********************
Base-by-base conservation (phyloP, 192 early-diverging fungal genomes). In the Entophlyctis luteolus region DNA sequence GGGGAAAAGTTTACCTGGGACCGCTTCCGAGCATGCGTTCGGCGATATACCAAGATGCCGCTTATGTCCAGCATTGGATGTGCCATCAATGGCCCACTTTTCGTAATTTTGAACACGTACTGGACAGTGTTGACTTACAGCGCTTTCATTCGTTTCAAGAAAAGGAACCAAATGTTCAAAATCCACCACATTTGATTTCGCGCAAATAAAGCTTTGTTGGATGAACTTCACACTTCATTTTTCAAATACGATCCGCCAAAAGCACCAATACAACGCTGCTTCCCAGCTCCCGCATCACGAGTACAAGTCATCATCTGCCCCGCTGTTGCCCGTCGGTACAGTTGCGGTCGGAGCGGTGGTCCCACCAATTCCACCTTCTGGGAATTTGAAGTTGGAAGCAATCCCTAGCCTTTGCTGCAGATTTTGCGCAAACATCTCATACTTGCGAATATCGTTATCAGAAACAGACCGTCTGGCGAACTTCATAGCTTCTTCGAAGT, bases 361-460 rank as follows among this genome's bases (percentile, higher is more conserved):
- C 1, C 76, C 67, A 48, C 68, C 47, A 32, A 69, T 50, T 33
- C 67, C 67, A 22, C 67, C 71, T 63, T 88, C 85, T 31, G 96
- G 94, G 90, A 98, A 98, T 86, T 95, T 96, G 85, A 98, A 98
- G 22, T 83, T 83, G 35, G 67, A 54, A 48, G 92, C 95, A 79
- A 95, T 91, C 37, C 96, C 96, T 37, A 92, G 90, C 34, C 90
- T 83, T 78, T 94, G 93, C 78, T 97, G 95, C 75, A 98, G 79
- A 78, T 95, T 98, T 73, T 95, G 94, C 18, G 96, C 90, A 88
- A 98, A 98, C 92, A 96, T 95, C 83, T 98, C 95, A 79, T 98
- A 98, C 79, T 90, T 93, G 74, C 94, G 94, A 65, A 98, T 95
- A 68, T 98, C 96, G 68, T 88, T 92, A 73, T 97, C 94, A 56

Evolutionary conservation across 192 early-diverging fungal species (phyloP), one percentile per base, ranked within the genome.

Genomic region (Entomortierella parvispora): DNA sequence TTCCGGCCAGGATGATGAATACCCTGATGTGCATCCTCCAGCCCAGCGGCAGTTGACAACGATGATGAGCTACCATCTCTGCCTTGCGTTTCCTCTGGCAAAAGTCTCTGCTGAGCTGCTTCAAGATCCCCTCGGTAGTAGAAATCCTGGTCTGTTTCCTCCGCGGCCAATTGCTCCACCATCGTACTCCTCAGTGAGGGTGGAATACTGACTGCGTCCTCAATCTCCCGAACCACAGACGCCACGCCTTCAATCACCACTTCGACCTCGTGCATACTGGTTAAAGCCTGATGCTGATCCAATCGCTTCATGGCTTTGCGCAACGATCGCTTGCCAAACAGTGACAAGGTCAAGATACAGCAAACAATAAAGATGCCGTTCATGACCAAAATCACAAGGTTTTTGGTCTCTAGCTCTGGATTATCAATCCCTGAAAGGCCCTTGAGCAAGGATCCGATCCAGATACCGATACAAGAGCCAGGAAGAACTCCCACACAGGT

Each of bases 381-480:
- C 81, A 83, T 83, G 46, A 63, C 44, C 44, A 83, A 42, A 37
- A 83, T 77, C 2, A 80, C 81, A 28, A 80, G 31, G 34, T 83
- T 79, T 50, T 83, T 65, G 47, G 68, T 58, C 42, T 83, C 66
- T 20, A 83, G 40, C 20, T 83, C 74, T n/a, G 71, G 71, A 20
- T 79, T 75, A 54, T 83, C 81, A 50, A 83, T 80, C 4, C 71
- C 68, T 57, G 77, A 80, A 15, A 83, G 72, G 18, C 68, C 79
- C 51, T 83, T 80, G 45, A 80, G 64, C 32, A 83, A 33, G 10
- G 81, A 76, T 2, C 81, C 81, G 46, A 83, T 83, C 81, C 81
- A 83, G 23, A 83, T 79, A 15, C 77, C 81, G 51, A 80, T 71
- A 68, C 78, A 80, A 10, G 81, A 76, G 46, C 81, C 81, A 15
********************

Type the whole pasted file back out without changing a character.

Base-by-base conservation (phyloP, 192 early-diverging fungal genomes). In the Entophlyctis luteolus region DNA sequence GGGGAAAAGTTTACCTGGGACCGCTTCCGAGCATGCGTTCGGCGATATACCAAGATGCCGCTTATGTCCAGCATTGGATGTGCCATCAATGGCCCACTTTTCGTAATTTTGAACACGTACTGGACAGTGTTGACTTACAGCGCTTTCATTCGTTTCAAGAAAAGGAACCAAATGTTCAAAATCCACCACATTTGATTTCGCGCAAATAAAGCTTTGTTGGATGAACTTCACACTTCATTTTTCAAATACGATCCGCCAAAAGCACCAATACAACGCTGCTTCCCAGCTCCCGCATCACGAGTACAAGTCATCATCTGCCCCGCTGTTGCCCGTCGGTACAGTTGCGGTCGGAGCGGTGGTCCCACCAATTCCACCTTCTGGGAATTTGAAGTTGGAAGCAATCCCTAGCCTTTGCTGCAGATTTTGCGCAAACATCTCATACTTGCGAATATCGTTATCAGAAACAGACCGTCTGGCGAACTTCATAGCTTCTTCGAAGT, bases 361-460 rank as follows among this genome's bases (percentile, higher is more conserved):
- C 1, C 76, C 67, A 48, C 68, C 47, A 32, A 69, T 50, T 33
- C 67, C 67, A 22, C 67, C 71, T 63, T 88, C 85, T 31, G 96
- G 94, G 90, A 98, A 98, T 86, T 95, T 96, G 85, A 98, A 98
- G 22, T 83, T 83, G 35, G 67, A 54, A 48, G 92, C 95, A 79
- A 95, T 91, C 37, C 96, C 96, T 37, A 92, G 90, C 34, C 90
- T 83, T 78, T 94, G 93, C 78, T 97, G 95, C 75, A 98, G 79
- A 78, T 95, T 98, T 73, T 95, G 94, C 18, G 96, C 90, A 88
- A 98, A 98, C 92, A 96, T 95, C 83, T 98, C 95, A 79, T 98
- A 98, C 79, T 90, T 93, G 74, C 94, G 94, A 65, A 98, T 95
- A 68, T 98, C 96, G 68, T 88, T 92, A 73, T 97, C 94, A 56

Evolutionary conservation across 192 early-diverging fungal species (phyloP), one percentile per base, ranked within the genome.

Genomic region (Entomortierella parvispora): DNA sequence TTCCGGCCAGGATGATGAATACCCTGATGTGCATCCTCCAGCCCAGCGGCAGTTGACAACGATGATGAGCTACCATCTCTGCCTTGCGTTTCCTCTGGCAAAAGTCTCTGCTGAGCTGCTTCAAGATCCCCTCGGTAGTAGAAATCCTGGTCTGTTTCCTCCGCGGCCAATTGCTCCACCATCGTACTCCTCAGTGAGGGTGGAATACTGACTGCGTCCTCAATCTCCCGAACCACAGACGCCACGCCTTCAATCACCACTTCGACCTCGTGCATACTGGTTAAAGCCTGATGCTGATCCAATCGCTTCATGGCTTTGCGCAACGATCGCTTGCCAAACAGTGACAAGGTCAAGATACAGCAAACAATAAAGATGCCGTTCATGACCAAAATCACAAGGTTTTTGGTCTCTAGCTCTGGATTATCAATCCCTGAAAGGCCCTTGAGCAAGGATCCGATCCAGATACCGATACAAGAGCCAGGAAGAACTCCCACACAGGT

Each of bases 381-480:
- C 81, A 83, T 83, G 46, A 63, C 44, C 44, A 83, A 42, A 37
- A 83, T 77, C 2, A 80, C 81, A 28, A 80, G 31, G 34, T 83
- T 79, T 50, T 83, T 65, G 47, G 68, T 58, C 42, T 83, C 66
- T 20, A 83, G 40, C 20, T 83, C 74, T n/a, G 71, G 71, A 20
- T 79, T 75, A 54, T 83, C 81, A 50, A 83, T 80, C 4, C 71
- C 68, T 57, G 77, A 80, A 15, A 83, G 72, G 18, C 68, C 79
- C 51, T 83, T 80, G 45, A 80, G 64, C 32, A 83, A 33, G 10
- G 81, A 76, T 2, C 81, C 81, G 46, A 83, T 83, C 81, C 81
- A 83, G 23, A 83, T 79, A 15, C 77, C 81, G 51, A 80, T 71
- A 68, C 78, A 80, A 10, G 81, A 76, G 46, C 81, C 81, A 15